By Peter DeHaan
My wife and I recently moved. Some aspects went smoothly, and others were not so good. Part of moving is canceling services and changing mailing addresses. Each one is a customer service opportunity. Some companies excel at this, while others struggle, producing ramifications for both customers and employees.
When my wife called to cancel the garbage service, the rep took the information with ease and the refund check arrived a couple weeks later. (Curiously, they sent the check to our old address.)
The gas utility was likewise easy: One call and done. Our final bill arrived soon after. The jury is still out on the electric company. The phone call went well, but the subsequent bill doesn’t show the service as cancelled. Another phone call is in order. This means double the work for us and them.
I handled the phone cancelations. A large regional carrier provided our home phone. Since friends and family usually email or text, I’ve long advocated that we cancel it, but my wife disagrees. I think she enjoys receiving illegal telemarketing calls and political robo calls. (Remember the two uncles in Secondhand Lions?)
When I called to cancel this number, the rep took my order and left me with a confident feeling. They disconnected it within an hour, but the new-number recording wasn’t activated. A second rep told me that the first one placed the order incorrectly; it would take twelve hours for the change to go through. By the weekend, there was still no recording. After a third call, customer service said the order was still wrong, but they couldn’t fix it because I was no longer a customer; the fourth call, this one to the repair department, resulted in the same story. A fifth call on Monday produced only frustration. After repeated begging, the rep transferred me to a supervisor. A few minutes later, the recording was working. (Not that it mattered – after three weeks the only calls we’ve received on the new number are my test calls.)
That left my business line, which was bundled with Internet access and video, courtesy of a local telco. A small company, these folks know how to service customers. Though their methods aren’t always ideal, they are effective. Placing the cancelation was easy, but they didn’t offer new-number recordings. When I insisted, the rep put me on hold to consult with their head engineer. His response shocked me: Their switch couldn’t do a new-number recording. The solution I eventually settled for was to keep the phone number active and remote call-forward it to my new number until I could notify everyone (by the way, it’s 616-284-1305). This solution took multiple calls, callbacks, and consultations, consuming way too much of my time and theirs.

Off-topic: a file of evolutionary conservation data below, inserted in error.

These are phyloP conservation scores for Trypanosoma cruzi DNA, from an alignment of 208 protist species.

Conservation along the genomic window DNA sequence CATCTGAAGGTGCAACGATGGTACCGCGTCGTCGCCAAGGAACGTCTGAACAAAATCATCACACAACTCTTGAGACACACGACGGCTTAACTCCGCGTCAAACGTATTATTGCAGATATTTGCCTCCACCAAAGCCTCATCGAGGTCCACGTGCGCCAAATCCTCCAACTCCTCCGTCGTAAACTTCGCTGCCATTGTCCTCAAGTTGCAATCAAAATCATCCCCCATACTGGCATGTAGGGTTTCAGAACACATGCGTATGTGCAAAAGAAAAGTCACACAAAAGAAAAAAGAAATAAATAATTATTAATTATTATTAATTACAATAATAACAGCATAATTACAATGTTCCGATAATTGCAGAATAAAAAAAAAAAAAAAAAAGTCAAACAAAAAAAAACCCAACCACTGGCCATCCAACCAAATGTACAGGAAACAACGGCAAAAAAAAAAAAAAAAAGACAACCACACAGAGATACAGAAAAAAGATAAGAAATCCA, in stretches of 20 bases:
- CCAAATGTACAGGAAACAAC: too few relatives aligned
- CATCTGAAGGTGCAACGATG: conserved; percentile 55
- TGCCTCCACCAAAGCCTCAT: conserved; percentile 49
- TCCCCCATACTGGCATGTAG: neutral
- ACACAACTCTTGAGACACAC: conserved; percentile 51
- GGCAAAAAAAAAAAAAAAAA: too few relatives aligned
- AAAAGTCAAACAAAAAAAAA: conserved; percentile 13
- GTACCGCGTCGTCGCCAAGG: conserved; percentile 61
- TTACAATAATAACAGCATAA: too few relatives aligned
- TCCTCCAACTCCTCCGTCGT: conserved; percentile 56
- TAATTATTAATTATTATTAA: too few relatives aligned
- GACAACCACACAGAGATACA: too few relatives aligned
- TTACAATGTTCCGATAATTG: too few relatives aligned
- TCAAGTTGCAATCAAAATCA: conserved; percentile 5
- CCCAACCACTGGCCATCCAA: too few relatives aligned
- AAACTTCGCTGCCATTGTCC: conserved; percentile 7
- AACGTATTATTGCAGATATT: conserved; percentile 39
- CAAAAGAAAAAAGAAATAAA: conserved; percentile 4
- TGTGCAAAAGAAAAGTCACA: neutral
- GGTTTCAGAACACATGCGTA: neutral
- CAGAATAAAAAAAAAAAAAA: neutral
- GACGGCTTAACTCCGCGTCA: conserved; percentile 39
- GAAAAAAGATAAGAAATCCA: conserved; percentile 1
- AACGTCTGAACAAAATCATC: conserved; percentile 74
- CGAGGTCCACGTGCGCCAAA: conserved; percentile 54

I could have ported both numbers over to temporary cell phones and then ported the cell phones over to Google Voice, thereby keeping the numbers and saving money. But the process seemed too cumbersome; plus, this would entail another round of customer service calls, which I feared would go poorly.
Changing our address has been the easiest (it’s PO Box 563, Hudsonville, MI 49426). With most individuals and companies, I just emailed them. Changing magazine subscriptions was a time-consuming online process, not always straightforward, so a couple of cases might result in duplicate subscriptions. (Buy the way, if you receive duplicate or unused copies of Connections Magazine, you can cancel or change them at connectionsmagazine.com, or if it’s easier, just email email@example.com.) For credit card companies, I’m using the “new address” section on their bills. With our credit union, I updated our address online, but our bank didn’t allow that. A call to their main office left me frustrated. I have to go to their nearest branch, now sixty miles away, to fill out a form. (I’m headed there this afternoon.) This isn’t customer service; it’s customer disservice.
In your contact center, look for ways to prevent repeat calls and customer frustrations like those I encountered. Doing so will delight callers, save your staff from extra work and angry follow-up calls, and make everyone happy.
Peter L. DeHaan, PhD, is the publisher and editor-in-chief of Connections Magazine and a passionate wordsmith. Connect with him on his personal blogs, social media sites, and newsletter, all accessible from authorpeterdehaan.com.
[From Connection Magazine – Sep/Oct 2014]